As one of the few headphone amplifier companies to exhibit both in CanJam and the Tower, Woo Audio seemed intent on reinforcing their audiophile credentials. Not that they had to struggle to do so. Listening to a bit of a DSD file of the second version of Gilbert Kaplan’s take on Mahler’s Symphony 2, the single-ended class-A Woo Audio WA-234 Mono ($16,000/pair)which is claimed to be “the world’s first mono-block headphone and speaker amplifier”took advantage of a Mytek Brooklyn DAC ($1995, and reviewed by Jim Austin in the November issue of Stereophile) and Abyss AB-1266 headphones ($5500) to produce exceptionally smooth albeit slightly dry sound. Given the noise in the room, concentrated listening was a challenge, but what I could hear sounded quite lovely and seductive.
In the photo, company president Jack Woo is shown next to the WA234 Mono’s plug-in keys. Woo makes tube-rolling easy, with different keys for different tubes, and other keys for adjusting the amp’s output and headphone impedance-matching.
Esoteric’s brand new F-05 integrated amplifier ($10,000) had but 30 hours of break-in when I arrived at the company’s room. And it should be noted that the Canton Reference 3K speakers ($15,600/pair) in use were an unfamiliar entity to Esoteric’s Scott Sefton. Since they include midrange and tweeter adjustments on the backs of their cabinets, perhaps a notch up on the tweeter was responsible for the bright edge I heard at the top of baritone Hermann Prey’s voice as he sang, at fairly low volume, “Largo al factotum” from an Esoteric SACD transfer of a recording of Rossini’s Il barbiere di Siviglia. The midrange, however, was simply gorgeous, and, happily, far more prominent than in previous experiences listening to Esoteric gear through Cabasse loudspeakers.
Soundstage depth was also notable and compelling on a Jack Vad-engineered SACD of a San Francisco Symphony recording of Mason Bates compositions. Also in use were the Esoteric K-05X SACD player ($8000) and recently released N-05 network audio player ($6500), the latter emitting a little buzz on top.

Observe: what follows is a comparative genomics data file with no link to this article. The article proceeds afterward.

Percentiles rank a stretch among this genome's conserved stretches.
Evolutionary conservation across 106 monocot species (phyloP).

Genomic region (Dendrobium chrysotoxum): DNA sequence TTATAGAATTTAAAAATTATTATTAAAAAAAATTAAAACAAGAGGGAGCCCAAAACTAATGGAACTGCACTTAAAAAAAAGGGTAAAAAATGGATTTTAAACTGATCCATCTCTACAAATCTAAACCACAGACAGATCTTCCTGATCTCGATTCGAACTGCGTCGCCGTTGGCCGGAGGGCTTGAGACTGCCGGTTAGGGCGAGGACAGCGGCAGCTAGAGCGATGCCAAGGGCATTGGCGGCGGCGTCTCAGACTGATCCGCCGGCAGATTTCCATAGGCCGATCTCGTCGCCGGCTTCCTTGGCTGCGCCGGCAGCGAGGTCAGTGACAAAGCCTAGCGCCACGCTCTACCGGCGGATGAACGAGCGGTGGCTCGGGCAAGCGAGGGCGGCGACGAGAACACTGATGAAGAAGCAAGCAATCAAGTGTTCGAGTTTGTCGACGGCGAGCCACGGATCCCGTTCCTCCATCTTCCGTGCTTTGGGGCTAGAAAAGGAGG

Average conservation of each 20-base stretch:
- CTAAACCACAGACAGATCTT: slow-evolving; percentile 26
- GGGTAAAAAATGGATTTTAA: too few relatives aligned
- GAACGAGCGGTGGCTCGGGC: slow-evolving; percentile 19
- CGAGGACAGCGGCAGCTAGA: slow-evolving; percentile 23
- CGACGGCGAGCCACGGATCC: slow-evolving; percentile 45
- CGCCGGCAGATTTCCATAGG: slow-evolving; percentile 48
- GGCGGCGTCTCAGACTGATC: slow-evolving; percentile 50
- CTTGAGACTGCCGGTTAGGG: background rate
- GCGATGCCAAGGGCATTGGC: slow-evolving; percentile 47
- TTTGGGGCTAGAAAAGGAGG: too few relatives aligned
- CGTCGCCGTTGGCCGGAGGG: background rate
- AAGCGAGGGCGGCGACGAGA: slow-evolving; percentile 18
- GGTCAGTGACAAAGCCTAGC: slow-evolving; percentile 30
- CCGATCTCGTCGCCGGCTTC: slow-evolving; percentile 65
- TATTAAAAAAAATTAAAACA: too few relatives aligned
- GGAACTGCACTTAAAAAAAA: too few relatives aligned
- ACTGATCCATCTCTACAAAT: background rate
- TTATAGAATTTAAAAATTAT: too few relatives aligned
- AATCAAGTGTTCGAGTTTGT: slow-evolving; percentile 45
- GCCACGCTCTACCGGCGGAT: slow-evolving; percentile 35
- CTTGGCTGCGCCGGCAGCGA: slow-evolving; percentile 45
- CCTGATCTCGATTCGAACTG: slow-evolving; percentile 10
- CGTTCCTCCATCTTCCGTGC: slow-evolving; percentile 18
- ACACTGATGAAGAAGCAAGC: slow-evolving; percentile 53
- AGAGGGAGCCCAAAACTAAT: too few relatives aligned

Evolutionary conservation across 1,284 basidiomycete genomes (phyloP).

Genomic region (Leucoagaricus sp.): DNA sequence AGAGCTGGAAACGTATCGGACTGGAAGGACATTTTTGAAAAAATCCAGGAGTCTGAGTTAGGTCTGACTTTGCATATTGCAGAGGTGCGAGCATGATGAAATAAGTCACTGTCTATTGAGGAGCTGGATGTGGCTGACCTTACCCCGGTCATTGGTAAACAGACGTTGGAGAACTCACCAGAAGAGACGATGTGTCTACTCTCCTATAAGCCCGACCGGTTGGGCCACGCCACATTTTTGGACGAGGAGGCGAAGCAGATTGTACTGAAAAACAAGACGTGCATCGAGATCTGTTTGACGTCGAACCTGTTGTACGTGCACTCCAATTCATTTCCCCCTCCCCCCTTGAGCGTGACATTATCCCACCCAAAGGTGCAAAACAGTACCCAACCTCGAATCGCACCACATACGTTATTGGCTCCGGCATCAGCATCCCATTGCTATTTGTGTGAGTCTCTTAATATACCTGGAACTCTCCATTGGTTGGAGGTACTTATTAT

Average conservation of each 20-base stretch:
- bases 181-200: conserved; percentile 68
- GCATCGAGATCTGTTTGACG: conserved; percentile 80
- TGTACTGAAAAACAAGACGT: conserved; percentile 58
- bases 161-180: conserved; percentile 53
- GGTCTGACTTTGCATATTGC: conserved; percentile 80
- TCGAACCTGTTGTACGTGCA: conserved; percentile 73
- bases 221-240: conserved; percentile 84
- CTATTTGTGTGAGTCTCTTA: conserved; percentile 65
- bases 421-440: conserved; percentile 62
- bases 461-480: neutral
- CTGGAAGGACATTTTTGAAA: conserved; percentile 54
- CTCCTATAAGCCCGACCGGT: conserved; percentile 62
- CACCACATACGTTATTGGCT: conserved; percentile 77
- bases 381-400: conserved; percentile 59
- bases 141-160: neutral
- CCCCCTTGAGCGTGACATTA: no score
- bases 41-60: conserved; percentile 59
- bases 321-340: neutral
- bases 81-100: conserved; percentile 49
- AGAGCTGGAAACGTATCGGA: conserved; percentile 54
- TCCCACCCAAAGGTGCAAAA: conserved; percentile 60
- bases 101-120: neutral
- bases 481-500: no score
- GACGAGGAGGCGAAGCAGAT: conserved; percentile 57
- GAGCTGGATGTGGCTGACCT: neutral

I’ve got to hand it to the folks at Evoke Speakers for naming what they had dubbed their “prodigy in the making” Eddie. I’ve also got to offer the Chutzpah Award of the Day to a company whose only means of contact seems to be a website form to which they promise to reply within two business days.
Eddie lists for $3495/pair, and has a “true flat ribbon” tweeter, a "Strat F1 planar" midrange, and 7” RM7 woofer. Frequency response is 32Hz30kHz, ±3dB, and sensitivity is claimed as 89dB. Our friend Eddie was paired with Wolf Audio Systems’ Alpha 2 Red Wolf server ($8000) and Echo 8 CD station ripper/server ($3600), a borrowed Ayre Codex (after the intended Veracity Audio Chrysalis DAC£5690 pounds base pricewas lost in transit), Linear Tube Audio’s MZ2-S ($1845) and upgraded ZOTL40 ($5800) headphone amps/preamps, Audience cabling and power conditioning, and a Box Furniture rack.
A DSD file of a track from Beck’s Sea Change displayed a really nice midrange. I also heard an operatic track by Jonas Kaufmann which disappointed with its small image and dryness. The Evoke boys told me they used a bunch of cheapo room treatment$32 for a pack of eight (not shown)that enabled their room interactions to go “from bad to okay.”